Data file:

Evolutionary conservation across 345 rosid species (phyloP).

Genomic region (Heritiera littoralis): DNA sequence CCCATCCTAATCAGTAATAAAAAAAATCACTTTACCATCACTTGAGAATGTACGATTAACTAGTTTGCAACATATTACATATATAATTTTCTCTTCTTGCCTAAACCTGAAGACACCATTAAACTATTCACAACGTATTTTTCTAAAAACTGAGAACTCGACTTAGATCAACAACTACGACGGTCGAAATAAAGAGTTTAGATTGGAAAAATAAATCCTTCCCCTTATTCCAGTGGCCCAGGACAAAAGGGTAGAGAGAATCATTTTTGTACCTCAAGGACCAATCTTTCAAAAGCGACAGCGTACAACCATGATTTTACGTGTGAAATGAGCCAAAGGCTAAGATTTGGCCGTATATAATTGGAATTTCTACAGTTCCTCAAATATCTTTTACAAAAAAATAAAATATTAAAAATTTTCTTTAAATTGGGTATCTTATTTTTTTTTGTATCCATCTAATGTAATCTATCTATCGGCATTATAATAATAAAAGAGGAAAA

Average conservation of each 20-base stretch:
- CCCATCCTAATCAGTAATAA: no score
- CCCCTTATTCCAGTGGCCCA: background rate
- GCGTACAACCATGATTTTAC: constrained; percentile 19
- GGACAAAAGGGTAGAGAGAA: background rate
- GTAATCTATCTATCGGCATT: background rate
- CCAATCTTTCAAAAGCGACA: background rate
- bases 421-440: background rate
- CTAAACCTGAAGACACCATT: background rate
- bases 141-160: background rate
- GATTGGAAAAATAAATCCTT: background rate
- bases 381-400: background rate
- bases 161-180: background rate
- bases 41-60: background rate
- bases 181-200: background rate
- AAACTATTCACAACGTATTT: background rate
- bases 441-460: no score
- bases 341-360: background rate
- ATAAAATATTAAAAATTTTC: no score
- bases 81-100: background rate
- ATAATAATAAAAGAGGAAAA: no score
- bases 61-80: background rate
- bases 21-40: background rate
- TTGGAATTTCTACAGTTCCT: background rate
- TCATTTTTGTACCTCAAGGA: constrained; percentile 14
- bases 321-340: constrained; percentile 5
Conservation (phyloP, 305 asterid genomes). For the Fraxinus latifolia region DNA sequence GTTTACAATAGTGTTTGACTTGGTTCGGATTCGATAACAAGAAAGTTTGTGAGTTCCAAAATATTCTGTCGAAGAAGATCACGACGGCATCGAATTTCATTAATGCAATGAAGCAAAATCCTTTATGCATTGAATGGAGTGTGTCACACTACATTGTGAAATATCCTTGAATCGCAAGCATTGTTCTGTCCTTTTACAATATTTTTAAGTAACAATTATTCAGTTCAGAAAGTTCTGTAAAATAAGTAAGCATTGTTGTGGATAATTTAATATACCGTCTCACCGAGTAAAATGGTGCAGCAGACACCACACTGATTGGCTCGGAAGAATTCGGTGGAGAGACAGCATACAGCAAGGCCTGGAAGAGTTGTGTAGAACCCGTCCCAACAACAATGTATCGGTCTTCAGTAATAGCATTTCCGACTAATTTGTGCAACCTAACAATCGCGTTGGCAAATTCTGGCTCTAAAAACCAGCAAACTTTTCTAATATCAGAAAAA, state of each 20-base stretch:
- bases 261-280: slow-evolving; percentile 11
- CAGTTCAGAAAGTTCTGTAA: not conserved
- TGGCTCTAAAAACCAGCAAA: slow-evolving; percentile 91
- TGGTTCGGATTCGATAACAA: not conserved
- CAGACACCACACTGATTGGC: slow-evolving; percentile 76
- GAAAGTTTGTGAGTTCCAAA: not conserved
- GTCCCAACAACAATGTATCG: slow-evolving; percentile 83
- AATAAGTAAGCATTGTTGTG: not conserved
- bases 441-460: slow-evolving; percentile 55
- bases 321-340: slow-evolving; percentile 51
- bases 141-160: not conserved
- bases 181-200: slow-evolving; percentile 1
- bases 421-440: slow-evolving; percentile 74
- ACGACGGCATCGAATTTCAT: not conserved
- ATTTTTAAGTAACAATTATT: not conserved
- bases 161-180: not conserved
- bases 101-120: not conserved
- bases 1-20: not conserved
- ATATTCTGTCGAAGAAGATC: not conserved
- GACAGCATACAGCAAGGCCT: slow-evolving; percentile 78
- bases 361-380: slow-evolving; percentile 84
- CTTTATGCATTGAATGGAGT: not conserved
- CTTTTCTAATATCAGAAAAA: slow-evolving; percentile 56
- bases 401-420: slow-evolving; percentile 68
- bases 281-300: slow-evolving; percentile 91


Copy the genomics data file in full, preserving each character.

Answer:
Evolutionary conservation across 345 rosid species (phyloP).

Genomic region (Heritiera littoralis): DNA sequence CCCATCCTAATCAGTAATAAAAAAAATCACTTTACCATCACTTGAGAATGTACGATTAACTAGTTTGCAACATATTACATATATAATTTTCTCTTCTTGCCTAAACCTGAAGACACCATTAAACTATTCACAACGTATTTTTCTAAAAACTGAGAACTCGACTTAGATCAACAACTACGACGGTCGAAATAAAGAGTTTAGATTGGAAAAATAAATCCTTCCCCTTATTCCAGTGGCCCAGGACAAAAGGGTAGAGAGAATCATTTTTGTACCTCAAGGACCAATCTTTCAAAAGCGACAGCGTACAACCATGATTTTACGTGTGAAATGAGCCAAAGGCTAAGATTTGGCCGTATATAATTGGAATTTCTACAGTTCCTCAAATATCTTTTACAAAAAAATAAAATATTAAAAATTTTCTTTAAATTGGGTATCTTATTTTTTTTTGTATCCATCTAATGTAATCTATCTATCGGCATTATAATAATAAAAGAGGAAAA

Average conservation of each 20-base stretch:
- CCCATCCTAATCAGTAATAA: no score
- CCCCTTATTCCAGTGGCCCA: background rate
- GCGTACAACCATGATTTTAC: constrained; percentile 19
- GGACAAAAGGGTAGAGAGAA: background rate
- GTAATCTATCTATCGGCATT: background rate
- CCAATCTTTCAAAAGCGACA: background rate
- bases 421-440: background rate
- CTAAACCTGAAGACACCATT: background rate
- bases 141-160: background rate
- GATTGGAAAAATAAATCCTT: background rate
- bases 381-400: background rate
- bases 161-180: background rate
- bases 41-60: background rate
- bases 181-200: background rate
- AAACTATTCACAACGTATTT: background rate
- bases 441-460: no score
- bases 341-360: background rate
- ATAAAATATTAAAAATTTTC: no score
- bases 81-100: background rate
- ATAATAATAAAAGAGGAAAA: no score
- bases 61-80: background rate
- bases 21-40: background rate
- TTGGAATTTCTACAGTTCCT: background rate
- TCATTTTTGTACCTCAAGGA: constrained; percentile 14
- bases 321-340: constrained; percentile 5
Conservation (phyloP, 305 asterid genomes). For the Fraxinus latifolia region DNA sequence GTTTACAATAGTGTTTGACTTGGTTCGGATTCGATAACAAGAAAGTTTGTGAGTTCCAAAATATTCTGTCGAAGAAGATCACGACGGCATCGAATTTCATTAATGCAATGAAGCAAAATCCTTTATGCATTGAATGGAGTGTGTCACACTACATTGTGAAATATCCTTGAATCGCAAGCATTGTTCTGTCCTTTTACAATATTTTTAAGTAACAATTATTCAGTTCAGAAAGTTCTGTAAAATAAGTAAGCATTGTTGTGGATAATTTAATATACCGTCTCACCGAGTAAAATGGTGCAGCAGACACCACACTGATTGGCTCGGAAGAATTCGGTGGAGAGACAGCATACAGCAAGGCCTGGAAGAGTTGTGTAGAACCCGTCCCAACAACAATGTATCGGTCTTCAGTAATAGCATTTCCGACTAATTTGTGCAACCTAACAATCGCGTTGGCAAATTCTGGCTCTAAAAACCAGCAAACTTTTCTAATATCAGAAAAA, state of each 20-base stretch:
- bases 261-280: slow-evolving; percentile 11
- CAGTTCAGAAAGTTCTGTAA: not conserved
- TGGCTCTAAAAACCAGCAAA: slow-evolving; percentile 91
- TGGTTCGGATTCGATAACAA: not conserved
- CAGACACCACACTGATTGGC: slow-evolving; percentile 76
- GAAAGTTTGTGAGTTCCAAA: not conserved
- GTCCCAACAACAATGTATCG: slow-evolving; percentile 83
- AATAAGTAAGCATTGTTGTG: not conserved
- bases 441-460: slow-evolving; percentile 55
- bases 321-340: slow-evolving; percentile 51
- bases 141-160: not conserved
- bases 181-200: slow-evolving; percentile 1
- bases 421-440: slow-evolving; percentile 74
- ACGACGGCATCGAATTTCAT: not conserved
- ATTTTTAAGTAACAATTATT: not conserved
- bases 161-180: not conserved
- bases 101-120: not conserved
- bases 1-20: not conserved
- ATATTCTGTCGAAGAAGATC: not conserved
- GACAGCATACAGCAAGGCCT: slow-evolving; percentile 78
- bases 361-380: slow-evolving; percentile 84
- CTTTATGCATTGAATGGAGT: not conserved
- CTTTTCTAATATCAGAAAAA: slow-evolving; percentile 56
- bases 401-420: slow-evolving; percentile 68
- bases 281-300: slow-evolving; percentile 91